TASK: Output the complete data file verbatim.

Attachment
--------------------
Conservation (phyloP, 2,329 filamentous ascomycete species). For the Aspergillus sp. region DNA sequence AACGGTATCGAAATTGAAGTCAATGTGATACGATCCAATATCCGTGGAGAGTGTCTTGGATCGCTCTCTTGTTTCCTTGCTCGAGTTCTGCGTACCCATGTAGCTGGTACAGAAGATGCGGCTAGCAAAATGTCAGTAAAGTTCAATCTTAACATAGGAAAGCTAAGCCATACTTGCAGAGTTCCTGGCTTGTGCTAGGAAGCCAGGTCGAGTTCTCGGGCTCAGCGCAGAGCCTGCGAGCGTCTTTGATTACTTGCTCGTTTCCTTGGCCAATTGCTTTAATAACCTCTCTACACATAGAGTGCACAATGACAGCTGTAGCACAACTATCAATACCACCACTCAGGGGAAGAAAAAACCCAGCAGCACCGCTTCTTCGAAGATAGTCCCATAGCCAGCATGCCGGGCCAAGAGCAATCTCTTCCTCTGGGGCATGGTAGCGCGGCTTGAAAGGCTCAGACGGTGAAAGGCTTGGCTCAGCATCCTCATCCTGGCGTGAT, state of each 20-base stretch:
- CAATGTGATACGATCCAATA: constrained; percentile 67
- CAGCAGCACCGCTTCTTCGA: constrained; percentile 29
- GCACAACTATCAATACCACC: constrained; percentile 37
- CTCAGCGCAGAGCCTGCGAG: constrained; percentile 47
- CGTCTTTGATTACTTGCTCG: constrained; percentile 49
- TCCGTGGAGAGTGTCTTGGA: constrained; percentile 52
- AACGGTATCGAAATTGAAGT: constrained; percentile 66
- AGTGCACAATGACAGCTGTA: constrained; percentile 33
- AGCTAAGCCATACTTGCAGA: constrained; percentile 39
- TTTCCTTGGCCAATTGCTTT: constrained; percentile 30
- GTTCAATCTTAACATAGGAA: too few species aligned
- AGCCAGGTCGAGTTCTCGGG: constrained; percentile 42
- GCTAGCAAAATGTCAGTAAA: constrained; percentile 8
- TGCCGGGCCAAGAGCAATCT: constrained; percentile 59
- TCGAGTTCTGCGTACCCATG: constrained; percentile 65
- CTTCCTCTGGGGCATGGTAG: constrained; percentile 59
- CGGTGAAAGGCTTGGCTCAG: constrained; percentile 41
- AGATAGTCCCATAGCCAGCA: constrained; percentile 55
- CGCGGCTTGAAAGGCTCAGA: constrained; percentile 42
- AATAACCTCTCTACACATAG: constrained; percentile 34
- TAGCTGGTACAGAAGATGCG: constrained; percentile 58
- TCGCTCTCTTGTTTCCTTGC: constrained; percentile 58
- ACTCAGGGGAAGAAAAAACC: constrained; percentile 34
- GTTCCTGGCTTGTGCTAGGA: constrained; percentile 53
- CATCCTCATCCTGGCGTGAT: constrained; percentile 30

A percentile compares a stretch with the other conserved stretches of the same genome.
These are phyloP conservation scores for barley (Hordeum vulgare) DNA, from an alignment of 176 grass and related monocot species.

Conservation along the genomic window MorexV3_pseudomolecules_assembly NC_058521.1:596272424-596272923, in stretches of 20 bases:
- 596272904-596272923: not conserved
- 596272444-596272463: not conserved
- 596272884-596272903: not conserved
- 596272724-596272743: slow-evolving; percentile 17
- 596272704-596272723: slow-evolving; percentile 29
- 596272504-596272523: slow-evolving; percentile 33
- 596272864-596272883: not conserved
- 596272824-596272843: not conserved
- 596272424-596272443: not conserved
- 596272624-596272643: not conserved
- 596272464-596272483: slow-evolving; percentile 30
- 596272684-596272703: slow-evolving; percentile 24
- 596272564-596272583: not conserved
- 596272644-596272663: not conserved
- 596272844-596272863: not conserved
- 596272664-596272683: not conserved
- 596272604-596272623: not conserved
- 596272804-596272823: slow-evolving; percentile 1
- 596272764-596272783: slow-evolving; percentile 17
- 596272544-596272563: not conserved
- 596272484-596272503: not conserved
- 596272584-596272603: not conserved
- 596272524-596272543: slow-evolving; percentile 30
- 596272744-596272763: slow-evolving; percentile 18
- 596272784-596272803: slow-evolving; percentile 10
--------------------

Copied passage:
Conservation (phyloP, 2,329 filamentous ascomycete species). For the Aspergillus sp. region DNA sequence AACGGTATCGAAATTGAAGTCAATGTGATACGATCCAATATCCGTGGAGAGTGTCTTGGATCGCTCTCTTGTTTCCTTGCTCGAGTTCTGCGTACCCATGTAGCTGGTACAGAAGATGCGGCTAGCAAAATGTCAGTAAAGTTCAATCTTAACATAGGAAAGCTAAGCCATACTTGCAGAGTTCCTGGCTTGTGCTAGGAAGCCAGGTCGAGTTCTCGGGCTCAGCGCAGAGCCTGCGAGCGTCTTTGATTACTTGCTCGTTTCCTTGGCCAATTGCTTTAATAACCTCTCTACACATAGAGTGCACAATGACAGCTGTAGCACAACTATCAATACCACCACTCAGGGGAAGAAAAAACCCAGCAGCACCGCTTCTTCGAAGATAGTCCCATAGCCAGCATGCCGGGCCAAGAGCAATCTCTTCCTCTGGGGCATGGTAGCGCGGCTTGAAAGGCTCAGACGGTGAAAGGCTTGGCTCAGCATCCTCATCCTGGCGTGAT, state of each 20-base stretch:
- CAATGTGATACGATCCAATA: constrained; percentile 67
- CAGCAGCACCGCTTCTTCGA: constrained; percentile 29
- GCACAACTATCAATACCACC: constrained; percentile 37
- CTCAGCGCAGAGCCTGCGAG: constrained; percentile 47
- CGTCTTTGATTACTTGCTCG: constrained; percentile 49
- TCCGTGGAGAGTGTCTTGGA: constrained; percentile 52
- AACGGTATCGAAATTGAAGT: constrained; percentile 66
- AGTGCACAATGACAGCTGTA: constrained; percentile 33
- AGCTAAGCCATACTTGCAGA: constrained; percentile 39
- TTTCCTTGGCCAATTGCTTT: constrained; percentile 30
- GTTCAATCTTAACATAGGAA: too few species aligned
- AGCCAGGTCGAGTTCTCGGG: constrained; percentile 42
- GCTAGCAAAATGTCAGTAAA: constrained; percentile 8
- TGCCGGGCCAAGAGCAATCT: constrained; percentile 59
- TCGAGTTCTGCGTACCCATG: constrained; percentile 65
- CTTCCTCTGGGGCATGGTAG: constrained; percentile 59
- CGGTGAAAGGCTTGGCTCAG: constrained; percentile 41
- AGATAGTCCCATAGCCAGCA: constrained; percentile 55
- CGCGGCTTGAAAGGCTCAGA: constrained; percentile 42
- AATAACCTCTCTACACATAG: constrained; percentile 34
- TAGCTGGTACAGAAGATGCG: constrained; percentile 58
- TCGCTCTCTTGTTTCCTTGC: constrained; percentile 58
- ACTCAGGGGAAGAAAAAACC: constrained; percentile 34
- GTTCCTGGCTTGTGCTAGGA: constrained; percentile 53
- CATCCTCATCCTGGCGTGAT: constrained; percentile 30

A percentile compares a stretch with the other conserved stretches of the same genome.
These are phyloP conservation scores for barley (Hordeum vulgare) DNA, from an alignment of 176 grass and related monocot species.

Conservation along the genomic window MorexV3_pseudomolecules_assembly NC_058521.1:596272424-596272923, in stretches of 20 bases:
- 596272904-596272923: not conserved
- 596272444-596272463: not conserved
- 596272884-596272903: not conserved
- 596272724-596272743: slow-evolving; percentile 17
- 596272704-596272723: slow-evolving; percentile 29
- 596272504-596272523: slow-evolving; percentile 33
- 596272864-596272883: not conserved
- 596272824-596272843: not conserved
- 596272424-596272443: not conserved
- 596272624-596272643: not conserved
- 596272464-596272483: slow-evolving; percentile 30
- 596272684-596272703: slow-evolving; percentile 24
- 596272564-596272583: not conserved
- 596272644-596272663: not conserved
- 596272844-596272863: not conserved
- 596272664-596272683: not conserved
- 596272604-596272623: not conserved
- 596272804-596272823: slow-evolving; percentile 1
- 596272764-596272783: slow-evolving; percentile 17
- 596272544-596272563: not conserved
- 596272484-596272503: not conserved
- 596272584-596272603: not conserved
- 596272524-596272543: slow-evolving; percentile 30
- 596272744-596272763: slow-evolving; percentile 18
- 596272784-596272803: slow-evolving; percentile 10